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Copernicus previews SBIFF with a review of SAMSARA, sequel to BARAKA!!


Roger Ebert had this to say about BARAKA, which warmed by cold astronomer heart:

“If man sends another Voyager to the distant stars and it can carry
only one film on board, that film might be BARAKA.   It uses no
language, so needs no translation. It speaks in magnificent images,
natural sounds, and music both composed and discovered. It regards our
planet and the life upon it. It stands outside of historical time....
The restored 2008 Blu-ray is the finest video disc I have ever viewed
or ever imagined...  ‘Baraka’ by itself is sufficient reason to
acquire a Blu-ray player.”

Film fans, we are in luck, after 19 years, director Ron Fricke has
produced a sequel, of sorts, to BARAKA, and that film is SAMSARA.  One
of the highlights of this year’s Santa Barbara International Film
Festival, which starts Thursday, is the American premiere of SAMSARA
on Feb. 1.  I was lucky enough to catch it last year at the Toronto
Film Festival, so in preparation for SBIFF, I’ll share my thoughts on

If you aren’t familiar with BARAKA, you might know its ancestor,
KOYAANISQATSI (Fricke was the cinematographer), or its sequels
POWAQQATSI or NAQOYQATSI .  They are nonnarrative films that pair
music with short segments of stunning visuals that reveal something
profound about humans, nature, technology, civilization, or how all
intersect in the modern world.  Think the nature scenes from TREE OF
LIFE, the mind-boggling time-lapse shots from PLANET EARTH, or similar
clips involving crowds of people, or city life.  They are devoid of
narrative, and set to music that’s just as beautiful.  Philip Glass
did the music to KOYAANISQATSI, and if you don’t own the soundtrack,
you’ve no doubt heard parts of it (for example, in WATCHMEN, or its
trailer), or heard its influence in the TRON LEGACY score by Daft
Punk.  Michael Stearns, who scored BARAKA, is back for SAMSARA, along
with contributions from Marcello De Francisci and Lisa Gerrard.

Impressionistic in spirit, high definition in execution, SAMSARA is
like the God’s-eye view of life on Earth, from the sublime to the
staggering.  A few examples of scenes:  monks creating a mandala out
of colored grains of sand, the boiling cauldrons of Yosemite, Balinese
dancers, the aftermath of Katrina in New Orleans, animals being
processed in a factory farm, Petra, eerily humanoid robots, bizarre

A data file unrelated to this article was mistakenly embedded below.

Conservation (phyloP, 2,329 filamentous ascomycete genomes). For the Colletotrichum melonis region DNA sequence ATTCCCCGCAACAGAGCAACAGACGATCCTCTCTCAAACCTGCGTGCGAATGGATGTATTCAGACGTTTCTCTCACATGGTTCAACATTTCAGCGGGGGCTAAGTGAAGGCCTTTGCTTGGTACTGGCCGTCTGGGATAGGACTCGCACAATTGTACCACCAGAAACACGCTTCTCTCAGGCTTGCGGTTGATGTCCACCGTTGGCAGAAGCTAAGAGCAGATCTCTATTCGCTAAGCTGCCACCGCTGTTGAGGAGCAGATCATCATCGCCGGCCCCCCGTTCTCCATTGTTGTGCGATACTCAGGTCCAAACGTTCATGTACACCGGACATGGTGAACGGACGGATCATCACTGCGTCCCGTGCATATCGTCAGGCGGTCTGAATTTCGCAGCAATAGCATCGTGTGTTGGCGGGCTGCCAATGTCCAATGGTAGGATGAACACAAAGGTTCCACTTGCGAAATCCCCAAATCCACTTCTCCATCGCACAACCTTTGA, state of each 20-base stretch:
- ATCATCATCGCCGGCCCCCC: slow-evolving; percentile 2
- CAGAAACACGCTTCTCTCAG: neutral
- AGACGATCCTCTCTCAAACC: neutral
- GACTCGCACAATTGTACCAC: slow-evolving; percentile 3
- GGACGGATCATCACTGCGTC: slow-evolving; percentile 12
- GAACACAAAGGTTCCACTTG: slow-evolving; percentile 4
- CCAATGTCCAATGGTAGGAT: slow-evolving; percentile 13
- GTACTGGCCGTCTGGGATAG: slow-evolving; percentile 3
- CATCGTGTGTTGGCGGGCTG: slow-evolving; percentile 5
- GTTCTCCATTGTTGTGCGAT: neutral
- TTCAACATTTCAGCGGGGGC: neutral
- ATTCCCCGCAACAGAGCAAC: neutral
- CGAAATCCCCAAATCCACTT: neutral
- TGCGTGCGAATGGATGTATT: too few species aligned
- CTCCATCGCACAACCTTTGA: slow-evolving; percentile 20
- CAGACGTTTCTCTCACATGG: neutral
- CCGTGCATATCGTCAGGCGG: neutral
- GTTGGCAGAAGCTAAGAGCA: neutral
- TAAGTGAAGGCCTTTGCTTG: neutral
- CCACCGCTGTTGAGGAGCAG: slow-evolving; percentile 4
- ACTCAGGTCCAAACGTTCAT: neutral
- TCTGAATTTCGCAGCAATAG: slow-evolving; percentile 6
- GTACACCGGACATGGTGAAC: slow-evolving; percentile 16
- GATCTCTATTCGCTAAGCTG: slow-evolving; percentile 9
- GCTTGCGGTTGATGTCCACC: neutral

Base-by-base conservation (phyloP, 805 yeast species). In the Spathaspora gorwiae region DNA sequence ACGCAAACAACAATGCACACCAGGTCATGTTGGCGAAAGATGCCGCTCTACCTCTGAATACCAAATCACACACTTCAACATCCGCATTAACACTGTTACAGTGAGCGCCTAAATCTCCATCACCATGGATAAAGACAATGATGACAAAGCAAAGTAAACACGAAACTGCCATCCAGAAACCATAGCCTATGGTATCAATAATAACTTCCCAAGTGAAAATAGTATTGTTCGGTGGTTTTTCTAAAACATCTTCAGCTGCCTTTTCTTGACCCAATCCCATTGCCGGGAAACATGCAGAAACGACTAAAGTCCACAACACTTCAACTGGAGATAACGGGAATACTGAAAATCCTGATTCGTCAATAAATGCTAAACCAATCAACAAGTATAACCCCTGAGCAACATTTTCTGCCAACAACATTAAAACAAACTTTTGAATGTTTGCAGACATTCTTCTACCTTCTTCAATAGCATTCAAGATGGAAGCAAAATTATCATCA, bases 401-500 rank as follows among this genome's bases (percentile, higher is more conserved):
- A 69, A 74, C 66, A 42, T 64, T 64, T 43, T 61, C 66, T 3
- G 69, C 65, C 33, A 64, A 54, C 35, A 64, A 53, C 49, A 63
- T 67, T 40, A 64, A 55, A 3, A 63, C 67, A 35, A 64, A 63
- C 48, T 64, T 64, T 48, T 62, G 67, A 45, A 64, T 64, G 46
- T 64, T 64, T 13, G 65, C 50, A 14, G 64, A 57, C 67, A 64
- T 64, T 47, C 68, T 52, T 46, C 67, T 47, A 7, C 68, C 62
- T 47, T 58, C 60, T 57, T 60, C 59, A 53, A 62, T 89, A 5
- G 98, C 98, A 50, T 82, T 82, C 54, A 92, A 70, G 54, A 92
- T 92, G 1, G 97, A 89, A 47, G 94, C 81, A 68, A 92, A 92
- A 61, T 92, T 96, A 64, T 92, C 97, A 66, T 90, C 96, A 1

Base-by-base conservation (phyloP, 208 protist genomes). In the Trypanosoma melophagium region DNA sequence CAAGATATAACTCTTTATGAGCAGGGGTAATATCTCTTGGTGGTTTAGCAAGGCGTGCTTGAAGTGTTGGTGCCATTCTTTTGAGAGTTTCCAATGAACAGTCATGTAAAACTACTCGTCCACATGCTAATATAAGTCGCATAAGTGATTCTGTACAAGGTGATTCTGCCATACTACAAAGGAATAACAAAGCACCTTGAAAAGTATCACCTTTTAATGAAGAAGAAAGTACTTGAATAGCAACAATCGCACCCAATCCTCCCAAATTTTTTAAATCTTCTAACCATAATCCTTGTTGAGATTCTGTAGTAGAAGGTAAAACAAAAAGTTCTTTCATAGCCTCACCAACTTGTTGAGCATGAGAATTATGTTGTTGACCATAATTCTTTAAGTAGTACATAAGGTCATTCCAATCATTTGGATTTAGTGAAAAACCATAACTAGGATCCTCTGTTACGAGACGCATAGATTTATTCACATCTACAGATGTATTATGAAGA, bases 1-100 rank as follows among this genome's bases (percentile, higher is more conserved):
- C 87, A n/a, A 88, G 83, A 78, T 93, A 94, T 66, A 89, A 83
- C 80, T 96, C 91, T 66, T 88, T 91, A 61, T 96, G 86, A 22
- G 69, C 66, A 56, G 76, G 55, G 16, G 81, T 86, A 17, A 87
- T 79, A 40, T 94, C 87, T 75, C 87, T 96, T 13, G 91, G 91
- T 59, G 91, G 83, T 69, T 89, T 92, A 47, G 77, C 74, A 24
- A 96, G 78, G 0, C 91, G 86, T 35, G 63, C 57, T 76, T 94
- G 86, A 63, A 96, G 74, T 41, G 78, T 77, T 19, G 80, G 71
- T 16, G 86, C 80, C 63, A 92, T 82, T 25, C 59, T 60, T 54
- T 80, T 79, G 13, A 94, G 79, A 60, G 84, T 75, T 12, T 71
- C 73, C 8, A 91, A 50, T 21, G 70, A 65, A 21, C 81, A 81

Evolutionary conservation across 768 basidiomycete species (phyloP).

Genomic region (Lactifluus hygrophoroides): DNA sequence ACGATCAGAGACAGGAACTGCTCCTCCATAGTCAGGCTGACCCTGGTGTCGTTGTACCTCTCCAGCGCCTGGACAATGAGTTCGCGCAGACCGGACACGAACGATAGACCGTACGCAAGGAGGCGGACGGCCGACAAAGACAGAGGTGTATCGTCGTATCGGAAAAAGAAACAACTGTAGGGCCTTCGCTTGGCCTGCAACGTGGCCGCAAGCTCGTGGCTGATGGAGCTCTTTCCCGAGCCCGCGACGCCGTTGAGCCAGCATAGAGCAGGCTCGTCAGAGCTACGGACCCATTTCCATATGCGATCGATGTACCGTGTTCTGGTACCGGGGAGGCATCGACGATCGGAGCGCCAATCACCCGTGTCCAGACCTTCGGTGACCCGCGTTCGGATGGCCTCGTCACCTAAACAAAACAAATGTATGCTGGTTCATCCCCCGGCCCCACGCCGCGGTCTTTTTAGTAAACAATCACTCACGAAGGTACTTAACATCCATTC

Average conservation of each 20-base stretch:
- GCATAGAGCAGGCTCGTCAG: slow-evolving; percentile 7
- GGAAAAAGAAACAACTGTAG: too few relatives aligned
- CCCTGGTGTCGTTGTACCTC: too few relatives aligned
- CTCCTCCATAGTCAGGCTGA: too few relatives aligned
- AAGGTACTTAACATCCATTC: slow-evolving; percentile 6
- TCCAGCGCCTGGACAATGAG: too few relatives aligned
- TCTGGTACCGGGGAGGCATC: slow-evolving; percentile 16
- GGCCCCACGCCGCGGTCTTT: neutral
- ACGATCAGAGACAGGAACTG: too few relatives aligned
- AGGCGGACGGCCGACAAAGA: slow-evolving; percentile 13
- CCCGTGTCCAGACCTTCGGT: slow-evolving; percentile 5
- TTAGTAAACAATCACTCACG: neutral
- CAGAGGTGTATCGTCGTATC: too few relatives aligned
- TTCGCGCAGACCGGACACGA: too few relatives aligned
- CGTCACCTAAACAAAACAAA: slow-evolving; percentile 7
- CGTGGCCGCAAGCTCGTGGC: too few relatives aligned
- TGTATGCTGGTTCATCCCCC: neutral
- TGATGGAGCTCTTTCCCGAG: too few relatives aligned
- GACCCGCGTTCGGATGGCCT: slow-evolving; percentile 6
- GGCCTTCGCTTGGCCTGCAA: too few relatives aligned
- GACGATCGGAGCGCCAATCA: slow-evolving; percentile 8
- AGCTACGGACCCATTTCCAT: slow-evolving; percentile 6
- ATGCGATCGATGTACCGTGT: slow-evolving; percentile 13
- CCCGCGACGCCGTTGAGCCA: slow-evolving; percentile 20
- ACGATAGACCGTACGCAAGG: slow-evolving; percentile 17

coffins, gleaners at a garbage dump, and thousands upon thousands of
pilgrims at Mecca.

The title means something like “the ever turning wheel of life.”  So
the theme of birth, life, death, and rebirth repeats.  As in its
predecessors, you experience the individual scenes in SAMSARA
essentially on an emotional level.  But their juxtaposition brings to
mind certain thoughts.  We see a patient about to undergo plastic
surgery nearly alongside meticulously sculpted latex human faces.  We
witness the goings-on in a factory slaughterhouse, and afterward,
overweight diners gorging on their cheap calories.  Tribes, guns,
prisoners, and death, are shown, all on an epic scale.  Nature and
cities give us their best and worst.

This may strike some viewers as “preachy,” but that’s not how I saw
it.  For example, religion is a constantly recurring motif.  I didn’t
take the film as pushing religion, but more as a document of the human
experience.  And our way of life, and even our bodies, have been
transformed by changes in our food production.  Merely broaching some
topics like these, even though they are not explicitly commented on,
is seen as an unwelcome political act by some viewers.  But any film
that confronts the eternal is likely to stir unsettling thoughts.
The overarching theme of changes in our lives due to technology,
whether it is food production, airplanes, cars, or guns, have been a
part of every film in this lineage.  And with good reason -- films
like SAMSARA can help us to reflect on massive shifts in life on our
planet in ways few others can.

As you can imagine, creating a film so grand in scope was no easy
task.  It was shot in more than 20 countries over 4 and a half years.
The filmmakers had to get clearances to shoot in all manner of
sometimes-forbidden locations, and in some cases wait for just the
right season or lunar phase.  It was shot on 70mm, but digitally
scanned to 8k resolution.  In Toronto it was projected at 4k, a first
for the Toronto Film Festival.  If it is at all possible to see this
film on a big screen in a state-of-the art theater, by all means go
out of your way to do so.  Even if you have to travel somewhere to see
it that way, it is a hell of a lot easier than traveling the globe.

SAMSARA is easily one of the highlights of my moviegoing experiences
last year.  It may not have quite the same impact on audiences as some
of its predecessors, but that’s only because we’ve seen some of this
before.  In that sense it is a true sequel -- you get what you liked
from BARAKA, but bigger and better.  As far as I’m concerned, I’d love
to see an epic, trippy planet-orgy like SAMSARA every year.  The world
is a big place, and Ron Fricke and his team have only scratched the


-Andy Howell  aka Copernicus

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